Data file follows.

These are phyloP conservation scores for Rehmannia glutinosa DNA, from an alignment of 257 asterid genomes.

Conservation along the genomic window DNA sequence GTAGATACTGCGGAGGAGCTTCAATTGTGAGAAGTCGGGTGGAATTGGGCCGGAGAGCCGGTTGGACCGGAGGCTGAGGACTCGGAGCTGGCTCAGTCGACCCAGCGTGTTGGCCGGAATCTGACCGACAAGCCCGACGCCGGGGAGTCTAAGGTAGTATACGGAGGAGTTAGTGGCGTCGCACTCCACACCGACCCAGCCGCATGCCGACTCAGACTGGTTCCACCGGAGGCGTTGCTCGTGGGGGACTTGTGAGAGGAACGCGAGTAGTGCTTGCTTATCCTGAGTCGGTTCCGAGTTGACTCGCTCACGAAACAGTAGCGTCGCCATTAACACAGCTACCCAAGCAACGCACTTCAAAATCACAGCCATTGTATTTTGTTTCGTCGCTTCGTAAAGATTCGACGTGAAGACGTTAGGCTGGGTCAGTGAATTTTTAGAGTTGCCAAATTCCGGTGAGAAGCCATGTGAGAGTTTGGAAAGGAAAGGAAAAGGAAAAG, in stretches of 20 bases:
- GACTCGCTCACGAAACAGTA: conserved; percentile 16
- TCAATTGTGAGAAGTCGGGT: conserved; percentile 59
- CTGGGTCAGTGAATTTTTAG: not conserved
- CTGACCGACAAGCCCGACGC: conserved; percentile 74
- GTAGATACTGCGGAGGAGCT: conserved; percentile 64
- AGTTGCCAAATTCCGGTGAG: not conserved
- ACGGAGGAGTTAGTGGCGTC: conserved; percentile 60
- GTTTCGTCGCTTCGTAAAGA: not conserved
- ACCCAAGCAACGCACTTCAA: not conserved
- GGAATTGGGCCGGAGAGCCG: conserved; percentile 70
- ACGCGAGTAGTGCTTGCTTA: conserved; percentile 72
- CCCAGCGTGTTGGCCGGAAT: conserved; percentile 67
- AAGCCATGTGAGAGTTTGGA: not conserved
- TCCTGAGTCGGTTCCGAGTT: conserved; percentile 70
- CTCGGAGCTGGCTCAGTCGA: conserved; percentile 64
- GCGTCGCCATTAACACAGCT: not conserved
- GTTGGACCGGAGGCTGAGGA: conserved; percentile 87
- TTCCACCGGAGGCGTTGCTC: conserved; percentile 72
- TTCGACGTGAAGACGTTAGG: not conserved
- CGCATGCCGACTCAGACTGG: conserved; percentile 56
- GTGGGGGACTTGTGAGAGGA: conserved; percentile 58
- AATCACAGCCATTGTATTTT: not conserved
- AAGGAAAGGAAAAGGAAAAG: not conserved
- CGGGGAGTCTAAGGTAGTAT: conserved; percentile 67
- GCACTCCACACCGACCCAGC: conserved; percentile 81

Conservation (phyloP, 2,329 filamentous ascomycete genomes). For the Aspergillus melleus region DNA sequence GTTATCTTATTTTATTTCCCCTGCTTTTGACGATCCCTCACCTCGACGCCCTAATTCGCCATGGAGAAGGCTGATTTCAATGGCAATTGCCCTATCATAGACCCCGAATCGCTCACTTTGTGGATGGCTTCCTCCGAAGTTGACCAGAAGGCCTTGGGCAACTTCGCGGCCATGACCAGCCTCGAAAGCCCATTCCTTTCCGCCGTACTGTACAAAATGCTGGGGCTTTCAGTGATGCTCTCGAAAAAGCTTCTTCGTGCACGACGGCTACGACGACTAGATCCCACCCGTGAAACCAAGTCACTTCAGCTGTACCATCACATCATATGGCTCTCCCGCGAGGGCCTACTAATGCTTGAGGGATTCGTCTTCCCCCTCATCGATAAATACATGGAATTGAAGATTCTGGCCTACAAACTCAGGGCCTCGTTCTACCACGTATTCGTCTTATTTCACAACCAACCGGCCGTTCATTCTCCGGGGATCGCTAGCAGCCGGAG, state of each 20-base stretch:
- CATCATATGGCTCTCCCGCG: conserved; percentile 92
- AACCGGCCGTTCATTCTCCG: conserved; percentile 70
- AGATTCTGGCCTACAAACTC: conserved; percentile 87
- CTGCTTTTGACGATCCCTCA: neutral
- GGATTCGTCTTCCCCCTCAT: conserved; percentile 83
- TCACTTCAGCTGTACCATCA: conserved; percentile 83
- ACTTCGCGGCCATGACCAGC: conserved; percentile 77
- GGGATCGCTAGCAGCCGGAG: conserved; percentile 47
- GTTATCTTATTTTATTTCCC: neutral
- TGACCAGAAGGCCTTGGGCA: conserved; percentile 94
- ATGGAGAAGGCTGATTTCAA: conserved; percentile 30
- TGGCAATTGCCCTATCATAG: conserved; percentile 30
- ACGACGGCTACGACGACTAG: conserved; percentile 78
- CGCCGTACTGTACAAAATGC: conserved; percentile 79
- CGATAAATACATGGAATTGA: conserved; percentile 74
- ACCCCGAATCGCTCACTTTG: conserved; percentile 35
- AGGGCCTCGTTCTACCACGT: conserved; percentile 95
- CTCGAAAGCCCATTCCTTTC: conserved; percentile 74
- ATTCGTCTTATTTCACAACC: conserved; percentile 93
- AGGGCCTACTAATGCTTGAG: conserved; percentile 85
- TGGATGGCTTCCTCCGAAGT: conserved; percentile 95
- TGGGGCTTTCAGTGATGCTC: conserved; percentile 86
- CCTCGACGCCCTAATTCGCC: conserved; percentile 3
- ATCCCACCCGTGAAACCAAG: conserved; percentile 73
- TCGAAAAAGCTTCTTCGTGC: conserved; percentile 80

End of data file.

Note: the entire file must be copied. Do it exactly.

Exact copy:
These are phyloP conservation scores for Rehmannia glutinosa DNA, from an alignment of 257 asterid genomes.

Conservation along the genomic window DNA sequence GTAGATACTGCGGAGGAGCTTCAATTGTGAGAAGTCGGGTGGAATTGGGCCGGAGAGCCGGTTGGACCGGAGGCTGAGGACTCGGAGCTGGCTCAGTCGACCCAGCGTGTTGGCCGGAATCTGACCGACAAGCCCGACGCCGGGGAGTCTAAGGTAGTATACGGAGGAGTTAGTGGCGTCGCACTCCACACCGACCCAGCCGCATGCCGACTCAGACTGGTTCCACCGGAGGCGTTGCTCGTGGGGGACTTGTGAGAGGAACGCGAGTAGTGCTTGCTTATCCTGAGTCGGTTCCGAGTTGACTCGCTCACGAAACAGTAGCGTCGCCATTAACACAGCTACCCAAGCAACGCACTTCAAAATCACAGCCATTGTATTTTGTTTCGTCGCTTCGTAAAGATTCGACGTGAAGACGTTAGGCTGGGTCAGTGAATTTTTAGAGTTGCCAAATTCCGGTGAGAAGCCATGTGAGAGTTTGGAAAGGAAAGGAAAAGGAAAAG, in stretches of 20 bases:
- GACTCGCTCACGAAACAGTA: conserved; percentile 16
- TCAATTGTGAGAAGTCGGGT: conserved; percentile 59
- CTGGGTCAGTGAATTTTTAG: not conserved
- CTGACCGACAAGCCCGACGC: conserved; percentile 74
- GTAGATACTGCGGAGGAGCT: conserved; percentile 64
- AGTTGCCAAATTCCGGTGAG: not conserved
- ACGGAGGAGTTAGTGGCGTC: conserved; percentile 60
- GTTTCGTCGCTTCGTAAAGA: not conserved
- ACCCAAGCAACGCACTTCAA: not conserved
- GGAATTGGGCCGGAGAGCCG: conserved; percentile 70
- ACGCGAGTAGTGCTTGCTTA: conserved; percentile 72
- CCCAGCGTGTTGGCCGGAAT: conserved; percentile 67
- AAGCCATGTGAGAGTTTGGA: not conserved
- TCCTGAGTCGGTTCCGAGTT: conserved; percentile 70
- CTCGGAGCTGGCTCAGTCGA: conserved; percentile 64
- GCGTCGCCATTAACACAGCT: not conserved
- GTTGGACCGGAGGCTGAGGA: conserved; percentile 87
- TTCCACCGGAGGCGTTGCTC: conserved; percentile 72
- TTCGACGTGAAGACGTTAGG: not conserved
- CGCATGCCGACTCAGACTGG: conserved; percentile 56
- GTGGGGGACTTGTGAGAGGA: conserved; percentile 58
- AATCACAGCCATTGTATTTT: not conserved
- AAGGAAAGGAAAAGGAAAAG: not conserved
- CGGGGAGTCTAAGGTAGTAT: conserved; percentile 67
- GCACTCCACACCGACCCAGC: conserved; percentile 81

Conservation (phyloP, 2,329 filamentous ascomycete genomes). For the Aspergillus melleus region DNA sequence GTTATCTTATTTTATTTCCCCTGCTTTTGACGATCCCTCACCTCGACGCCCTAATTCGCCATGGAGAAGGCTGATTTCAATGGCAATTGCCCTATCATAGACCCCGAATCGCTCACTTTGTGGATGGCTTCCTCCGAAGTTGACCAGAAGGCCTTGGGCAACTTCGCGGCCATGACCAGCCTCGAAAGCCCATTCCTTTCCGCCGTACTGTACAAAATGCTGGGGCTTTCAGTGATGCTCTCGAAAAAGCTTCTTCGTGCACGACGGCTACGACGACTAGATCCCACCCGTGAAACCAAGTCACTTCAGCTGTACCATCACATCATATGGCTCTCCCGCGAGGGCCTACTAATGCTTGAGGGATTCGTCTTCCCCCTCATCGATAAATACATGGAATTGAAGATTCTGGCCTACAAACTCAGGGCCTCGTTCTACCACGTATTCGTCTTATTTCACAACCAACCGGCCGTTCATTCTCCGGGGATCGCTAGCAGCCGGAG, state of each 20-base stretch:
- CATCATATGGCTCTCCCGCG: conserved; percentile 92
- AACCGGCCGTTCATTCTCCG: conserved; percentile 70
- AGATTCTGGCCTACAAACTC: conserved; percentile 87
- CTGCTTTTGACGATCCCTCA: neutral
- GGATTCGTCTTCCCCCTCAT: conserved; percentile 83
- TCACTTCAGCTGTACCATCA: conserved; percentile 83
- ACTTCGCGGCCATGACCAGC: conserved; percentile 77
- GGGATCGCTAGCAGCCGGAG: conserved; percentile 47
- GTTATCTTATTTTATTTCCC: neutral
- TGACCAGAAGGCCTTGGGCA: conserved; percentile 94
- ATGGAGAAGGCTGATTTCAA: conserved; percentile 30
- TGGCAATTGCCCTATCATAG: conserved; percentile 30
- ACGACGGCTACGACGACTAG: conserved; percentile 78
- CGCCGTACTGTACAAAATGC: conserved; percentile 79
- CGATAAATACATGGAATTGA: conserved; percentile 74
- ACCCCGAATCGCTCACTTTG: conserved; percentile 35
- AGGGCCTCGTTCTACCACGT: conserved; percentile 95
- CTCGAAAGCCCATTCCTTTC: conserved; percentile 74
- ATTCGTCTTATTTCACAACC: conserved; percentile 93
- AGGGCCTACTAATGCTTGAG: conserved; percentile 85
- TGGATGGCTTCCTCCGAAGT: conserved; percentile 95
- TGGGGCTTTCAGTGATGCTC: conserved; percentile 86
- CCTCGACGCCCTAATTCGCC: conserved; percentile 3
- ATCCCACCCGTGAAACCAAG: conserved; percentile 73
- TCGAAAAAGCTTCTTCGTGC: conserved; percentile 80